Another paragraph in the article discusses how “the patient” was sometimes mistaken for a girl because “his habits and gestures are more feminine than masculine.”
The article states the teen “has never been sexually attracted to a female”.
“He feels shy in the presence of men and boys and often blushes in their company. Men have often tried to befriend the patient, assuming that he is female. However, when they realize he is a boy, they reject him. As a result, the patient is frustrated, insecure and feels an outcast.”
The same year the article was published was also the year that gay and lesbian activism became formally organized in the province with the founding of the Community Homophile Association of Newfoundland.
“This year — 1974 — is pivotal for some reason across the board of gender and sexual diversity in the province,” Jefferies told The Telegram.
“Before that, we have no public visibility or representation or media — anything before then is just kept in the closet, it’s swept under the rug. It’s also a history of suicide, it’s a history of loss, it’s a history of people not knowing where their community is.”
Jefferies said the little she has found is significant because she shouldn’t have been able to find it at all given how “snuffed out” trans lives have been in the province’s history.
She recalls four years ago asking elder gay community members about trans elders in the province but no one could tell her where to turn.
“I didn’t understand this at the time, but in these past four years I’ve considered how much privacy has been important to trans people historically here, and how much living in stealth has been important as well.
“In many ways, the history is complicated here because people have had to survive, people have not wanted to be visible, and haven’t wanted to be public – they’ve just wanted to survive. So, I also have to understand that and be at peace with that as well because the political climate of trans activism in the city that has really taken off since 2012 – that political climate is very different from 1999, or from 1974.”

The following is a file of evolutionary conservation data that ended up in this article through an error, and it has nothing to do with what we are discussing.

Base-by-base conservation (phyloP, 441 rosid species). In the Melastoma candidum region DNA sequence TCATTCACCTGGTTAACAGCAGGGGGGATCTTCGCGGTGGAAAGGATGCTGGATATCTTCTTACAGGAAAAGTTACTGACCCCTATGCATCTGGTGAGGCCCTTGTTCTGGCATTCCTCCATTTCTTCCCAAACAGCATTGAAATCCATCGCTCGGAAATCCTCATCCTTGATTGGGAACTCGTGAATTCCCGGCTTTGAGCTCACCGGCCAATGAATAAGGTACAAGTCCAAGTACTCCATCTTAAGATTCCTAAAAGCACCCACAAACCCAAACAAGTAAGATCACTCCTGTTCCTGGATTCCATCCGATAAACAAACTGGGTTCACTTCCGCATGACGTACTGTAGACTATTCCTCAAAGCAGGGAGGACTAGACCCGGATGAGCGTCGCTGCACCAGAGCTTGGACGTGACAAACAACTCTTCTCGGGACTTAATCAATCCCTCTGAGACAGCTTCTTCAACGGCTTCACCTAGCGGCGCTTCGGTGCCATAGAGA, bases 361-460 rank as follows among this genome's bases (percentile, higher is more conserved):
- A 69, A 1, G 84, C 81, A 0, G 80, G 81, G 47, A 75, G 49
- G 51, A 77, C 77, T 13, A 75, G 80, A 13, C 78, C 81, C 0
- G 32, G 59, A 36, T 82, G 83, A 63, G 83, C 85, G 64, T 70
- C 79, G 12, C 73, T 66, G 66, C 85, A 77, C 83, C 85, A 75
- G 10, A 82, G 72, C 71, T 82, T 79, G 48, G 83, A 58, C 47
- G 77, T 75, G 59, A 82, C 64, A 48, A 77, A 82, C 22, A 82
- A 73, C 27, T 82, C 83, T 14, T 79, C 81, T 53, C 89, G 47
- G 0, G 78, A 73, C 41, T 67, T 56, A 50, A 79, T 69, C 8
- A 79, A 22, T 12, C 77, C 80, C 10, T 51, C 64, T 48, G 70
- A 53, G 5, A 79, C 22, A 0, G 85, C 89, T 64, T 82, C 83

Jefferies said there’s been little critical research and writing done on gender and sexual diversity in the province, but today there is a growing community of scholars who want to do the work.
“We want to make this a better place for other trans people,” she said.
Ideally, Jefferies hopes to enable future students more ready access to trans history in the province than what she’s been able to find. Her long-term goal is to help create a tangible resource that anyone can access.
Jefferies has already had conversations with archivists at the university about organizing information about some of the “hidden histories.”
“I’m positioned as one of the only open and visible trans scholars at MUN, and for me this isn’t just my research but it’s also my life. I wake up and I live these questions. So, for me, trying to make a change — an historical change, an archival change, is significant because it gives people a record, it gives people a hope, and it gives people a sense of belonging.”